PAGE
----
Choosing paint for a kitchen is especially important because of the nature of the space and how it is used. In addition to choosing a pleasing color for this room in which you’ll spend a considerable amount of time, you also need to choose a paint that will hold up to use, and that is readily washable. The basic “scrub-ability” factor is determined by the paint’s sheen.
A kitchen is best painted with a semi-gloss or a high-gloss paint. To understand why you need to understand a bit about the different categories of paint and their differences.
What is Paint Sheen?
Paints for interior walls and woodwork come in several different finishes or sheens. The term “sheen” is used to refer to the level of shininess or glossiness that is evident in the coat of paint when it is dried. Each paint manufacturer has its terminology and means of categorizing the various sheen levels, but many manufacturers use a 5-level classification: flat (matte), eggshell, satin, semi-gloss, and gloss (or hi-gloss) to indicate the levels of shininess.
What Makes High-Gloss Paint So Shiny?
Technically, the sheen levels are identified by the amount of light they reflect, and this is determined by the paint’s chemistry. Shinier, high-gloss paints contain relatively high levels of resins and binders that create a shiny, smooth, hard finish that reflects a lot of light, while paints with a higher ratio of pigments will be flatter in sheen and more susceptible to wear. Because glossier paints contain less pigment and more binder, you may find it necessary to cover walls and woodwork with two or even three layers of paint to get complete coverage. This is a price well worth paying in a kitchen, though, where spills and splatters and other forms of heavy use will certainly mean that you’ll need to scrub the walls from time to time.
Differences Between Paint Sheens
Here is how paint manufacturers describe their different paint sheens and their recommendations for where to use each:
Flat or Matte: Provides a smooth, subtle finish that camouflages imperfections. Ideal for low-traffic areas. Flat paints diffuse light but tend to hold dirt and are more difficult to clean. Paint layer can be worn off with even minor scrubbing. Best suited for ceilings and walls in low-use rooms. Because it absorbs rather than reflects light, flat paints tend to hide wall imperfections.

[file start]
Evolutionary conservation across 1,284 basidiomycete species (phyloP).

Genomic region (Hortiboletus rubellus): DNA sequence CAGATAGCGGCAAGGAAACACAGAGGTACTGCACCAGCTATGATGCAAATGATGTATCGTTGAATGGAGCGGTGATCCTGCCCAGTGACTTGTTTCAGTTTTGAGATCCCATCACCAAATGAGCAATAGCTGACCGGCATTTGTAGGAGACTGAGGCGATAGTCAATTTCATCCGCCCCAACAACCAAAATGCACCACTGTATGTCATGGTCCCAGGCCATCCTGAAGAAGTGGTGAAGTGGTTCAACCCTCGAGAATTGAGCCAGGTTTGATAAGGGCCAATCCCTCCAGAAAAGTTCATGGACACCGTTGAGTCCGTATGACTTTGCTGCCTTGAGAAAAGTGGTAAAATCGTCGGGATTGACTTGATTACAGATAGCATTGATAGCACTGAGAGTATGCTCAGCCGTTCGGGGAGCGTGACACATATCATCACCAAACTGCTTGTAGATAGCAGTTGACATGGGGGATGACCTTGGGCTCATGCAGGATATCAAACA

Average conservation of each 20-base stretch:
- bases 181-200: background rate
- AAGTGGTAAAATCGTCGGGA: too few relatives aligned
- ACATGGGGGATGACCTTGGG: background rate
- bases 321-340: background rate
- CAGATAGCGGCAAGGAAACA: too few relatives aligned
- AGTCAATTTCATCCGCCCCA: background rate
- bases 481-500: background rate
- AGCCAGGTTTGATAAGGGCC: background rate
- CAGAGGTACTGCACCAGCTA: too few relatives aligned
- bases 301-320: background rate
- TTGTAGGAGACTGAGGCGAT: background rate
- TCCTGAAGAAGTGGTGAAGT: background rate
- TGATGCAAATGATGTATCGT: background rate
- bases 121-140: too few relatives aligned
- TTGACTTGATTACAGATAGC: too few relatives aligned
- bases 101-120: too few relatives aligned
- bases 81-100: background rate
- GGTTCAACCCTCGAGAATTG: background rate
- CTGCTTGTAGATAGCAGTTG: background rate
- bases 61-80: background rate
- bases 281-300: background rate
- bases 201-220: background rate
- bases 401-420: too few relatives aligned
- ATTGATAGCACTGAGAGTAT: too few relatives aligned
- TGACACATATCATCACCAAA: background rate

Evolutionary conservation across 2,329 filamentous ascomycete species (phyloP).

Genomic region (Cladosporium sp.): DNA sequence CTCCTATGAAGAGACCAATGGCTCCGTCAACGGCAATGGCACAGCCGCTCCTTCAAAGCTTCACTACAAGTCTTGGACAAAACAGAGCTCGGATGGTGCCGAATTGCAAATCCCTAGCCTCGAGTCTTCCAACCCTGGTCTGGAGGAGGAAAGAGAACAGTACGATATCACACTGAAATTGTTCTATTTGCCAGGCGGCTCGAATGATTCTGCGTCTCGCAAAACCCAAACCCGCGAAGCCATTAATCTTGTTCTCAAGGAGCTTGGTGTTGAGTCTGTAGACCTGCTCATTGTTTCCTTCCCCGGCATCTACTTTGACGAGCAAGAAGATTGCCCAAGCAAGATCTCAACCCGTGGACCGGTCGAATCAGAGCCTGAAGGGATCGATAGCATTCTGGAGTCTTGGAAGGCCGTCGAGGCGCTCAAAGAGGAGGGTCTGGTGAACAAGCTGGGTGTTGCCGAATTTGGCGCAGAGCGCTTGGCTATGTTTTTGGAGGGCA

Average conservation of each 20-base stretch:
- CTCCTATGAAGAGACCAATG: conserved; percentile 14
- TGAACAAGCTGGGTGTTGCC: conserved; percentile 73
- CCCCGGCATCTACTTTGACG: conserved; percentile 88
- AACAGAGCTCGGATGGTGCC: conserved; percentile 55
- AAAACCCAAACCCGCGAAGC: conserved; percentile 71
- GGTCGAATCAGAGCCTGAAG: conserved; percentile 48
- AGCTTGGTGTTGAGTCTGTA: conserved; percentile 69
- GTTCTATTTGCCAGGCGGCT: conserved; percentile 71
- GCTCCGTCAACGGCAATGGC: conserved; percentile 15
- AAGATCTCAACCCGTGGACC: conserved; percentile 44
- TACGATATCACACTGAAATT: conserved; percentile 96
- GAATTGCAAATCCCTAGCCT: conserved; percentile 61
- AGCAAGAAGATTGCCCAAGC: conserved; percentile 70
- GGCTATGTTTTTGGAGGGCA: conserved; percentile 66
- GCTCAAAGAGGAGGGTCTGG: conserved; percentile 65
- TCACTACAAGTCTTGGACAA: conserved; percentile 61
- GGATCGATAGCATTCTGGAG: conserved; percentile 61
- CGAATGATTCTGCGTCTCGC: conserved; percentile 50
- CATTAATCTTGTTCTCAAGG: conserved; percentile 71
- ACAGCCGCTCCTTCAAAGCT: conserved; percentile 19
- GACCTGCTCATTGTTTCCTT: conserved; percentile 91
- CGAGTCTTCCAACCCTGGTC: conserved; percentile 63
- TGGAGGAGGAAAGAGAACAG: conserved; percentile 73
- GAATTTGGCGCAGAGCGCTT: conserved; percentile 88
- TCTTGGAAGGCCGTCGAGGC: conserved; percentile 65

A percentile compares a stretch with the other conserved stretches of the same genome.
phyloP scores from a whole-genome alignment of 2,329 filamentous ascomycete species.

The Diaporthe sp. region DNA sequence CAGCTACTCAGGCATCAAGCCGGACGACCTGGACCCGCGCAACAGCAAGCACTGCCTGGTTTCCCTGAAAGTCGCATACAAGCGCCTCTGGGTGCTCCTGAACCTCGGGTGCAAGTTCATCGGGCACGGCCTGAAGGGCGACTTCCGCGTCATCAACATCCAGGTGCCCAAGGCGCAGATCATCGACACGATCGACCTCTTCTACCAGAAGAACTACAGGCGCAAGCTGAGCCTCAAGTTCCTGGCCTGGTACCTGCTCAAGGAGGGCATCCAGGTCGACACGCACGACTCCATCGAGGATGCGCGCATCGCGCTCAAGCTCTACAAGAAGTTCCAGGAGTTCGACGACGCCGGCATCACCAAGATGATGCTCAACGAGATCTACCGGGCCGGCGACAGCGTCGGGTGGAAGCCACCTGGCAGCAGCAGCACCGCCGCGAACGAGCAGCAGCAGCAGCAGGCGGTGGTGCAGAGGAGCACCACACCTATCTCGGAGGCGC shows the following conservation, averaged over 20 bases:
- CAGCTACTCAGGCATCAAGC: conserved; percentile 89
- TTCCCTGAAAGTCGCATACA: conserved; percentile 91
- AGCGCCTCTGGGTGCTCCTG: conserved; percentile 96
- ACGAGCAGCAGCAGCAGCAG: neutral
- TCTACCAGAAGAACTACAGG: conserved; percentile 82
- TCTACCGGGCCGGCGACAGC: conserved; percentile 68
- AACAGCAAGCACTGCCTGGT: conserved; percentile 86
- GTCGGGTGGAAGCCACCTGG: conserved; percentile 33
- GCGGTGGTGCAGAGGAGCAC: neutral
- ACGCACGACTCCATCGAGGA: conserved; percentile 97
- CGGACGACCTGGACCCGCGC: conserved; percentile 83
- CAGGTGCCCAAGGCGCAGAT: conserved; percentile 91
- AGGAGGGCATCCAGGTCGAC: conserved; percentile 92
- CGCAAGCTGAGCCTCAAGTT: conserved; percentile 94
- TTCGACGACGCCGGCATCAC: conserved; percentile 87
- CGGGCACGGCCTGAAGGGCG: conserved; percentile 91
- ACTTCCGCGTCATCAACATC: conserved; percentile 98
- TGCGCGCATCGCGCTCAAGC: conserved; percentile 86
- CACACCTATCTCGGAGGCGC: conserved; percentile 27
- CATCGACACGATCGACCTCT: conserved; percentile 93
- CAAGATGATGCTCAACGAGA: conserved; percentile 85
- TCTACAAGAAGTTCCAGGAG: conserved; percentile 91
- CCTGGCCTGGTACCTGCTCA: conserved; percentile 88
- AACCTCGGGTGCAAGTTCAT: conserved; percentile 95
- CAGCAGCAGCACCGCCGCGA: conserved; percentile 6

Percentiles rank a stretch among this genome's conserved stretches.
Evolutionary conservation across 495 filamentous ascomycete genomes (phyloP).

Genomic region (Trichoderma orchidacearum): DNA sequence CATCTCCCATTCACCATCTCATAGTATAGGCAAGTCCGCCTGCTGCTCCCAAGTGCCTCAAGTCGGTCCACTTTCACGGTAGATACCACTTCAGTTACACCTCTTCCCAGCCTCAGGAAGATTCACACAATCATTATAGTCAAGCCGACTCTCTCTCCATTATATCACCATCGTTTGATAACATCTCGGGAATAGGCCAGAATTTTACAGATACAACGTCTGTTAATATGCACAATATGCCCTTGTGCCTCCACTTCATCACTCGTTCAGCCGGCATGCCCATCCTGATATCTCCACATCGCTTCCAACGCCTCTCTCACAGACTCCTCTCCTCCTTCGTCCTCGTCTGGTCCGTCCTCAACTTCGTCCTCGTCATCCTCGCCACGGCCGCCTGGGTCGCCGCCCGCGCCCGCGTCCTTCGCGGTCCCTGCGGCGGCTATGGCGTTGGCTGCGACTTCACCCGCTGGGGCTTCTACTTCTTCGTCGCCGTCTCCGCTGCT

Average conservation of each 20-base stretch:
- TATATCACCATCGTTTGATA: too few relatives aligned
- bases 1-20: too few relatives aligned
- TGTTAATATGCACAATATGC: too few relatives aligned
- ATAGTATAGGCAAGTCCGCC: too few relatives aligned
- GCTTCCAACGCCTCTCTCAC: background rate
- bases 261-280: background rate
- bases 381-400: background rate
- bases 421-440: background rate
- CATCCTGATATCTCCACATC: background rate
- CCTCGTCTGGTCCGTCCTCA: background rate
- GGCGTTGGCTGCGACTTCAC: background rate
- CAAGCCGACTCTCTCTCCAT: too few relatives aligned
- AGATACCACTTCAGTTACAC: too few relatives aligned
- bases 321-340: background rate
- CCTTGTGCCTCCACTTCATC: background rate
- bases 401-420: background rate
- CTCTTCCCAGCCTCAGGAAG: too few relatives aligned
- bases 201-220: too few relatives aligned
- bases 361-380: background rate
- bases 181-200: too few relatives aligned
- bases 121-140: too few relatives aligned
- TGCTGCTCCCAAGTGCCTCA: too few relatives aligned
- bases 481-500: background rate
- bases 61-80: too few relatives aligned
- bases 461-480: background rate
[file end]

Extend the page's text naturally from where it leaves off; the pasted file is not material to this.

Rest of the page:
Eggshell: This is a low-luster finish with similar merits to flat/matte paints. Eggshell paints are slightly more scrubbable than flat paints. Best suited for ceilings and walls in rooms that receive low to moderate wear.
Satin: This sheen provides a versatile, elegant finish that is perfect for more active rooms. It is an ideal multi-purpose paint for all walls in homes with children. It is a common choice for kitchen and bathroom walls.
Semi-gloss: This finish can be scrubbed clean easily, and has a finish that reflects light. It can be used for high-traffic walls, such as found in hallways, and for woodwork. Though more often used for woodwork, it is a viable choice for walls in high-use areas such as kitchens and bathrooms.
Gloss (High-Gloss): This is a very shiny finish that is ideal for rooms where frequent washing is likely. Not often used on walls, but is sometimes chosen for woodwork, since it survives frequent and heavy washing without any wear. Most people find it too shiny and industrial for use on walls. The extreme shininess can also expose flaws in walls.
What Sheen to Choose for Kitchens
Most people find that satin or semi-gloss paint works the best in kitchens. A common scheme is to use satin paint on walls, with semi-gloss paint used on any cabinets or woodwork that are also painted. Backsplash areas may benefit from semi-gloss or even high-gloss paint since they are likely to be scrubbed with some regularity.